On September 5, '21, we celebrated the cuisine of central Italy with our friends and summertime neighbors Lance and Lynda Hylander. For this project, one of three recorded on this blog, I defined "Central Italy" as the six regions north of Campania/Apulia and south of Emilia-Romagna and the Po River valley, to wit: Tuscany, Umbria, Marche, Abbruzzo, Molise, and Lazio (Lazio is where Rome is).
As usual for these dinners, we started out with Vermouth in cordial glasses and an Antipasto course of a fine salumi platter that represented all of the regions featured in the dinner.
The Insalata course was a hearty Insalata di Lenticchie, or lentil salad, with delicious tender lentils from Umbria, an area known for its lentils. This also showed that not all Italian cuisine demands tomatoes! With the salad we opened a couple of local white wines, a Trebbiano d’Abbruzzo (from Abruzzo) and a nice Frascati (from Lazio).
The Pasta course was a Maccheroni Chitarra Alfredo with a Chianti Classico (a red from Tuscany) & an Orvieto Classico (a white from Umbria). This was the hit of the evening!
Fettuccini Alfredo, Original is a classic Roman dish made with butter and cheese but no cream. I did it with Maccheroni Chitarra, a pasta style from (and almost unique to) Marche. Maccheroni Chitarra is like spaghetti that is square in cross-section. It's made by rolling thin sheets of pasta dough and then pressing them through a grate of fine wires that resembles a guitar, thus the Chitarra of the name.
By this time we had four bottles of wine open, that would keep us nourished through the fish and the vegetables until I opened a big red to go with the meat.
For the Fish course, we had an Umbrian specialty, Trota del Nera. Trout is common in the mountainous interior of the Italian boot, both farmed and caught by anglers in the many regional parks and wildlife preserves. This preparation is simply baked with fresh herbs to complement but not to mask the flavor of the fish.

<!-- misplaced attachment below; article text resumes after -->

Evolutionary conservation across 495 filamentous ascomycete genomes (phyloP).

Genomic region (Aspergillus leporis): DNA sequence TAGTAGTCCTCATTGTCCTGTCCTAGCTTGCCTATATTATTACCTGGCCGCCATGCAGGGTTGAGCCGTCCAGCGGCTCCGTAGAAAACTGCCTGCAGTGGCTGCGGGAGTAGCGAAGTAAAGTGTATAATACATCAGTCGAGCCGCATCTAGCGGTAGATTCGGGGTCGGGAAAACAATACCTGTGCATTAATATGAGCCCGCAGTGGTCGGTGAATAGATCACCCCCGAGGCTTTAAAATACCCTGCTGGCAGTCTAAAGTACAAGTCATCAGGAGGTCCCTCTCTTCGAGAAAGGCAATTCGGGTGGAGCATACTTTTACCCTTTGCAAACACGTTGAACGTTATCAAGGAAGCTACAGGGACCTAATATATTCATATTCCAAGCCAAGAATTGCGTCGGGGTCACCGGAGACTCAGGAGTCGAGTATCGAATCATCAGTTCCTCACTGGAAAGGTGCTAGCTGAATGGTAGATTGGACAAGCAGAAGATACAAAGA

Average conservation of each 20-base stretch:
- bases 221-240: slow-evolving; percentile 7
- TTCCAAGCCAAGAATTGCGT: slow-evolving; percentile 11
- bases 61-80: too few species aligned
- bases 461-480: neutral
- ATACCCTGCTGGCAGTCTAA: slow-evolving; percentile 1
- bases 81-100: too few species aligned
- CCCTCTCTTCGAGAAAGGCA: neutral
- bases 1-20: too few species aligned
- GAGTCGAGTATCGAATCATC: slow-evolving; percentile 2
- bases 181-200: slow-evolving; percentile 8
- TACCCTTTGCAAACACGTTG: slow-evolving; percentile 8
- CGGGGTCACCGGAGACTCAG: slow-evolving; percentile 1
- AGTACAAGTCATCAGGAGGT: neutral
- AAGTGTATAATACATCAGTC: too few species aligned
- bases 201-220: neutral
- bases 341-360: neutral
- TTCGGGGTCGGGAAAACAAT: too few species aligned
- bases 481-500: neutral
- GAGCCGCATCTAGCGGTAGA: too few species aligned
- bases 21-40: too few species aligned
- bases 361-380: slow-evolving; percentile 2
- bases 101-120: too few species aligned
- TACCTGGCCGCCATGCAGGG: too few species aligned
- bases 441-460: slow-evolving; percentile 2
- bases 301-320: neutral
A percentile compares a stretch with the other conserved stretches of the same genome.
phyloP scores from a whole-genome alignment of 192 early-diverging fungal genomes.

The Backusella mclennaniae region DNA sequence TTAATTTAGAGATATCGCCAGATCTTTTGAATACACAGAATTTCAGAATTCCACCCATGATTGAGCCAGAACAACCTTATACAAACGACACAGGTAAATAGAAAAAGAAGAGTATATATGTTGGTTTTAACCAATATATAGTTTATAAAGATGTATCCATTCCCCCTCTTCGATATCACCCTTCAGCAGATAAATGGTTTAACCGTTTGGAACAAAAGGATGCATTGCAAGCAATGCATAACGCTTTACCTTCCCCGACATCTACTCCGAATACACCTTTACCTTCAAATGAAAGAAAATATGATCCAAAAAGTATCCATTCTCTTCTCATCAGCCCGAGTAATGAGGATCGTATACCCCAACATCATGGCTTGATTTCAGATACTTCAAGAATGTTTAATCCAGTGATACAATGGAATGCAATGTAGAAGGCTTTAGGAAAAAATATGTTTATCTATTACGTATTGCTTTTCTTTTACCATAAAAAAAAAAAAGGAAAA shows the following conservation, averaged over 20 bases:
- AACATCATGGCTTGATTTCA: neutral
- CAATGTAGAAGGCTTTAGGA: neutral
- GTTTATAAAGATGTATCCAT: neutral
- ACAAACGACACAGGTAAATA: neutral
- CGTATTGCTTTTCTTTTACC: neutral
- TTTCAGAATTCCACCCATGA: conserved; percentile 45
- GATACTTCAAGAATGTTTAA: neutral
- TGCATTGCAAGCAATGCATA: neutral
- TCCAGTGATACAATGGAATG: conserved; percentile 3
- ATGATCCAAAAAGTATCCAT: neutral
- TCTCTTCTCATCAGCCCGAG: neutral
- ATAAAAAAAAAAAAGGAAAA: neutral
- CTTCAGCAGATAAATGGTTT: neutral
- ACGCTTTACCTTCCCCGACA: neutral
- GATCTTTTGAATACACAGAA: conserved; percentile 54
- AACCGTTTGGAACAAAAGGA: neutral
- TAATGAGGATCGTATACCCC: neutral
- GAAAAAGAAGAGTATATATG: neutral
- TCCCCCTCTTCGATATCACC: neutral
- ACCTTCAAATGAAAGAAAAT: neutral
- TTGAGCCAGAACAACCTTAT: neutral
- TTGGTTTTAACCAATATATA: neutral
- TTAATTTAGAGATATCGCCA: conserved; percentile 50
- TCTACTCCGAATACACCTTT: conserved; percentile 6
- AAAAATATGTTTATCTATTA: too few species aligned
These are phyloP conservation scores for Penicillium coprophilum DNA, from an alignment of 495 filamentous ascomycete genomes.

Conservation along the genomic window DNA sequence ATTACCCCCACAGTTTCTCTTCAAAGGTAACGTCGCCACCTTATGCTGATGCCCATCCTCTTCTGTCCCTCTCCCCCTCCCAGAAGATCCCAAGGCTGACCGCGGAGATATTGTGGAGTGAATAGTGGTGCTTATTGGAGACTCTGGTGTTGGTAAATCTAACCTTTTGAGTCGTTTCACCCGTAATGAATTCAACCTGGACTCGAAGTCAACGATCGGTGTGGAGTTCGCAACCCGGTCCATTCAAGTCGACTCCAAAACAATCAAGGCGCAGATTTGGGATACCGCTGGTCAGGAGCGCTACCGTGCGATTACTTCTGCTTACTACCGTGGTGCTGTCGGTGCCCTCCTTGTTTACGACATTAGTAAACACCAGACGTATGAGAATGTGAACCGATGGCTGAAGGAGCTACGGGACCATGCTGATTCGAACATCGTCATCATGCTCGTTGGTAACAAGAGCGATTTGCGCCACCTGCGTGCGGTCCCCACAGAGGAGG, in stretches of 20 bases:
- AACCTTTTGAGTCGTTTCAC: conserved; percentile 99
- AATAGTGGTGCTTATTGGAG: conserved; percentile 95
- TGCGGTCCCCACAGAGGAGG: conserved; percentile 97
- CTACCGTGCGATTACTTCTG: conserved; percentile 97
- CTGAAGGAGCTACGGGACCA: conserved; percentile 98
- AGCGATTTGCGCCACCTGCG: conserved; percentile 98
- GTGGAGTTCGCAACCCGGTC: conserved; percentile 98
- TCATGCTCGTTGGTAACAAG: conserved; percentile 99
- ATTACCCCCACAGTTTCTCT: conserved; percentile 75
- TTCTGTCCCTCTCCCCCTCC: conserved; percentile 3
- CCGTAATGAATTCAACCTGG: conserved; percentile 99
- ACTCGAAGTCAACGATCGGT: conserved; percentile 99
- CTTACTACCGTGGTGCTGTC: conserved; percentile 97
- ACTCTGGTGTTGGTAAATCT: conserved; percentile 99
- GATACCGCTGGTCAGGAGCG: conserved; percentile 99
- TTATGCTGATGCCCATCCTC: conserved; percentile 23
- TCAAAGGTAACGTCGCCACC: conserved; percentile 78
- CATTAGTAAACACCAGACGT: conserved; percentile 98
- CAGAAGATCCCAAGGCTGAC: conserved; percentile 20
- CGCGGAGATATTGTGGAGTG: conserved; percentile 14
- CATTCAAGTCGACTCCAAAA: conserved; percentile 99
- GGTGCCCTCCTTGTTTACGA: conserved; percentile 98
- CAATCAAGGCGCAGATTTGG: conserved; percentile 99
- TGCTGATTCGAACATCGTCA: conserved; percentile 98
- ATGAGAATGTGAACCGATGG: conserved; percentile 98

The vegetables included Carciofi alla Romana (Artichokes in the Roman style) and Sedano alla Molisana (Molise Celery).
The artichokes were trimmed into cups and stuffed with parsley and a little mint, then simmered in water until tender. The recipe seems simple enough, until you actually try to do it... I learned that I will give myself more time for the trimming step the next time I try this one!
The celery is a fine dish. We cook plenty of celery as a seasoning in mirepoix and in other uses, but we don't usually think of cooking celery as a vegetable. This style from Molise is delightful and definitely worth trying.
Then I opened up a fine Brunello di Montalcino (a Tuscan red) from our cellar to go with the meat course, a savory and tender Porchetta, my favorite Italian pork dish, from Arisia just outside Rome. Porchetta is so succulent and tender that you can't really carve it; you just chop it into savory morsels.
When we went to Rome in 2015, I had learned about the best porchetta in Rome, at a little hole-in-the-wall just as short walk between the Termini train station and our hotel. When I got there, I was dismayed to learn that the proprietor had just passed away two weeks earlier and the place was closed!
Finally the Dolce course arrived: Castagnaccio (a dense Tuscan chestnut-flour cake) and Tuscan Biscotti, with Espresso and Sambuca, and Amaro Nonino.